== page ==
This is the Riuprimer guy again, but this one has its own interest, because you will observe if you look closely that the actual charter text, the paler ink, sat a few centimetres clear of the left-hand margin. Accordingly, someone very short of parchment later wrote an inventory in the margin (the darker ink). This runs onto the reverse, as well. The edition gives one only the tiniest hint of this; Ordeig just says, “Al marge esquerre i al dors hi ha escrits uns capbreus (s. XI)”.8 I’m sure he’s gone on to edit in its proper place in the eleventh-century series but I don’t have access to that, so can’t answer questions like whether this is the same lands that are being inventoried, and whether this therefore counts as a sort of update, or if this was just random parchment reuse.9 Well, now, in theory I can, if I can only read it. And having a high-resolution photograph makes that a lot easier! Now, one last one.
You will probably remember my long long series of posts arguing with Michel Zimmermann, and you may remember that a certain trend in his scholarship emerged as a theme in these posts to the extent that I was very surprised to find him writing towards the end of his massive work about an eleventh-century female scribe, called Alba ‘femina’.10 Unfortunately, I had my doubts about whether that scribe was really writing the charter, because there was clearly another one on the same parchment by a very similar-looking hand. Well, now I have seen the parchment, and the other hand is not in fact the same. You have to look very carefully, they are very similar, but they form their loops differently and, perhaps most clearly, the capital N in their signatures is differently constructed. She may have learnt from him, may even have been working wth him and that be why they wound up writing documents on the same parchment, but I’m now fairly sure she did do her own writing, or at least that he did not do hers. And this is the kind of question you can only answer when you can see the original, or at least get a decent picture of it. So my thanks go again to the Arxiu i Biblioteca de Vic, to Rafel Ginebra and to Miquel dels Sants; I will be back when I have more questions!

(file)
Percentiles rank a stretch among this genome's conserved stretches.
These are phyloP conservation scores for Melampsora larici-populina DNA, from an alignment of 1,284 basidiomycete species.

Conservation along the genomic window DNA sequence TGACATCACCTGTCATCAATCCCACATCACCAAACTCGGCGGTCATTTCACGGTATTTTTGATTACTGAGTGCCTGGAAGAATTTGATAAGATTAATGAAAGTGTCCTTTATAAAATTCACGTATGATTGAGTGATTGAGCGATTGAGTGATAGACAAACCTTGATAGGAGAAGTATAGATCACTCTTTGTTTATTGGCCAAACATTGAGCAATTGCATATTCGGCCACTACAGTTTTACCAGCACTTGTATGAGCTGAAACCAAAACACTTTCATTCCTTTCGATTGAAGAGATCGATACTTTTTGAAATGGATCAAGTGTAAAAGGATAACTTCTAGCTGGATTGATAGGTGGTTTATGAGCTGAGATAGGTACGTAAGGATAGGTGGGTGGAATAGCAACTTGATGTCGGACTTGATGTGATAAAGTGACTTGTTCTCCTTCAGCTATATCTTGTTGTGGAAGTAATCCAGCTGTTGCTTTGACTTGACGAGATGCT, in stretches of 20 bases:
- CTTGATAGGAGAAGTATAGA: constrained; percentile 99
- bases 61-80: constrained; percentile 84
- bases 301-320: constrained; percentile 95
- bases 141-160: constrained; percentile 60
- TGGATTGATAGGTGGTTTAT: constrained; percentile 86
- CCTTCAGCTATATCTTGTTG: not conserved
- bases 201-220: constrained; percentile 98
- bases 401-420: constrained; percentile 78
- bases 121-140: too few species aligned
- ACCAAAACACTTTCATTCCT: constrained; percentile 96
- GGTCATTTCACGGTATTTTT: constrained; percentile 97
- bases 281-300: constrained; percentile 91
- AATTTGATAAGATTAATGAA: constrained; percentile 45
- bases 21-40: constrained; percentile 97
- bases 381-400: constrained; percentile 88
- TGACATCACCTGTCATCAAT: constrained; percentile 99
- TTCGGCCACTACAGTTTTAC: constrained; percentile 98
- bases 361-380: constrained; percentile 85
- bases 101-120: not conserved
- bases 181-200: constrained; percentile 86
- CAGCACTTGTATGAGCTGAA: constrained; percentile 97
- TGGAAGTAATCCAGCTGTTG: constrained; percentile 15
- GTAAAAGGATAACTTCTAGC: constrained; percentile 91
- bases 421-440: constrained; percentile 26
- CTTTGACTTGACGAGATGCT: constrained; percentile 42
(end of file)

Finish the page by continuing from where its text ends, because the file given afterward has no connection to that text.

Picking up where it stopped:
1. My writing for now at Jonathan Jarrett, “Pathways of Power in late-Carolingian Catalonia”, unpublished Ph. D. thesis (University of London 2005), online here, pp. 49-53, though actual publication of these thoughts is even now under review. The charters are most recently edited as Ramon Ordeig i Mata (ed.), Catalunya Carolíngia: els comtats d’Osona i Manresa, Memòries de la Secció Històrico-Arqueològica LIII (Barcelona 1999), 3 vols, doc. nos 33 & 34.
2. Although as this post makes clear they are not all by the same scribe, if you only have the edition ibid. doc. nos. 668, 670, 674, 675, 837, 840, 849, 863, 896, 899 & 1499 are all contendors for his authorship.
3. Printed as ibid. doc. no. 674.
4. This one printed as ibid. doc. no. 840.
5. B.-M. Tock, Scribes, souscripteurs et témoins dans les actes privés en France (VIIe – début XIIe siècle, Atelier de Recherches sur les Textes Médiévaux 9 (Turnhout 2006), pp. 392-397.
6. Printed as Ordeig, Catalunya Carolíngia IV, doc. no. 1792.
7. This one is too late for the Catalunya Carolíngia; it must be printed in Ramon Ordeig i Mata (ed.), Diplomatari del Catedral de Vic (segle XI) (Vic 2000-2010), 6 fascicules, but nowhere in Britain has more than the first two volumes of that and I’d have to be in London, Oxford or Cambridge even for those.
8. Ordeig, Catalunya Carolíngia IV, III p. 1292 (doc. no. 1822).
9. Again, this must be edited in Ordeig, Diplomatari de la Catedral de Vic (segle XI), but this one won’t even be in one of the sections that is in the country. I am looking into buying a copy…